This is not an age of craftsmanship. It’s an age of tools: building, coveting, using. I don’t know why we value tools over technique these days, but we do.
The tools we use leave traces in the things we build. Simple tools produce something primitive and rough-hewn, which is beautiful and revealing if that is your artistic intent but distracting otherwise. No lasers here, but it’s okay:
When we leave the aesthetic realm we enter the land of productivity. (Population: 6 billion.) Both worlds are human and meaningful but a native who wanders over the border is quickly lost. Best to know who you are and where you are.
What is a good tool? Is it anything other than one that allows the craftsman to achieve his purpose? The newest tools are not necessarily the best ones.
Simple tools produce a different kind of beauty. It’s hard to build something ornate using simple tools, so we are challenged to attempt the intricate and complex like the carving above. With the aid of computers, patterns and repetition are nothing special. A twelve year-old can do this:
Modern tools can paradoxically result in unadorned, seemingly pure forms. Other times, fancy tools in thoughtless hands yield an unbalanced mess.
How is it that we can find both the simple and the complex so beautiful? It’s a gift that we are able to appreciate both. Table 5 in a research paper can be beautiful. A chair can be beautiful.
New tools engender new technique and ultimately new forms of expression. A friend’s prized possession is a Tenori-on – a Japanese device for making music.
I am told the experience of holding a Tenori-on is fantastical, whether you’re a kid or a grandparent. You hold in your hands a thousand journeys. Finding these new forms of expression take time. Sometimes the process does not resolve itself until years or decades after the introduction of the tool itself, so sometimes judgment is premature. This was the case for the camera obscura and the piano:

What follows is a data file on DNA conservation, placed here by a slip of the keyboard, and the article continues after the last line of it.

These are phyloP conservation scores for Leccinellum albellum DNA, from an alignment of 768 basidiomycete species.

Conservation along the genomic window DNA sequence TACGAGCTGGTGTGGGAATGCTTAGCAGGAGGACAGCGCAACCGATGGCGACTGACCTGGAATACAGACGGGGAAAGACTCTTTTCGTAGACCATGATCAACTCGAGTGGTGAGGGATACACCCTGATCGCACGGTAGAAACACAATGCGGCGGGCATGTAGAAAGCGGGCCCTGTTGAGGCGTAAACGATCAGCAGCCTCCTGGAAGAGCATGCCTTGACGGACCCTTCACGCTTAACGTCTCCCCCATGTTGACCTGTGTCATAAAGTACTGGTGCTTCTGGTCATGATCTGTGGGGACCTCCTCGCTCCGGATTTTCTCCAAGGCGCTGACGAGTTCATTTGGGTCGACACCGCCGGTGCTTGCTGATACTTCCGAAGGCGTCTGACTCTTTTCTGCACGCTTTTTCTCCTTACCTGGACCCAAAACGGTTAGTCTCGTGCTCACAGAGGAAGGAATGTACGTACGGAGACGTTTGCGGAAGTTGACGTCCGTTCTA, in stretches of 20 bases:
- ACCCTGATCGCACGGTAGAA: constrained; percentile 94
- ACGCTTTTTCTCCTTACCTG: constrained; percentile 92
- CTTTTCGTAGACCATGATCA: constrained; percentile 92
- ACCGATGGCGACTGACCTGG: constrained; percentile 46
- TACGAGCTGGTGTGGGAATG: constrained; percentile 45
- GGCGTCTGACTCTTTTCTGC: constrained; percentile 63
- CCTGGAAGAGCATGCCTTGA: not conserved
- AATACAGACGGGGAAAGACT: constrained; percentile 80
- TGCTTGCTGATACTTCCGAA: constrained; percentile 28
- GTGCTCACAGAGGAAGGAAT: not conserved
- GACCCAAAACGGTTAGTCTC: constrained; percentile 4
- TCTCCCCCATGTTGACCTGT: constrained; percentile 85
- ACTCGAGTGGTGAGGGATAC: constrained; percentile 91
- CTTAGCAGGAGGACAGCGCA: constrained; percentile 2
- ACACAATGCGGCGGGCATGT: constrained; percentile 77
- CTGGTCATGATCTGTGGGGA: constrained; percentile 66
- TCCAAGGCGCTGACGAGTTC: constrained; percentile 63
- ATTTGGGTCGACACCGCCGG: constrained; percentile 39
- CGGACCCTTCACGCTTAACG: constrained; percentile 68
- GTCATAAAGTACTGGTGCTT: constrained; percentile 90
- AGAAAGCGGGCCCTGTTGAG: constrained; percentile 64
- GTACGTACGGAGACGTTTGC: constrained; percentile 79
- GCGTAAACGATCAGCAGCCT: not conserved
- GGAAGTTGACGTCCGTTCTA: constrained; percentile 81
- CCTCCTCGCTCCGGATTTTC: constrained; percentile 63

John McEnroe was a genius with a wooden racket. That’s impossible now. If he were 18 again he’d still be a genius but a different kind of genius. Tools can change or even define their owners.
There comes a time when we must leave our old tools behind. This time is when those with less developed technique can outperform those with more developed technique simply by virtue of their tools. This criteria can actually be quite difficult to meet, which explains why Don DeLillo continues to use a typewriter, and others still write in longhand. In many arenas good tools eventually win over traditionalists. Pen and paper gives way to Writely, and more controversially bayonets to battleships to drones. Sometimes it never happens at all. Though the single wing gave way to the shotgun and now to the pistol, there is still room in the world for both harpsichords and Tenori-on.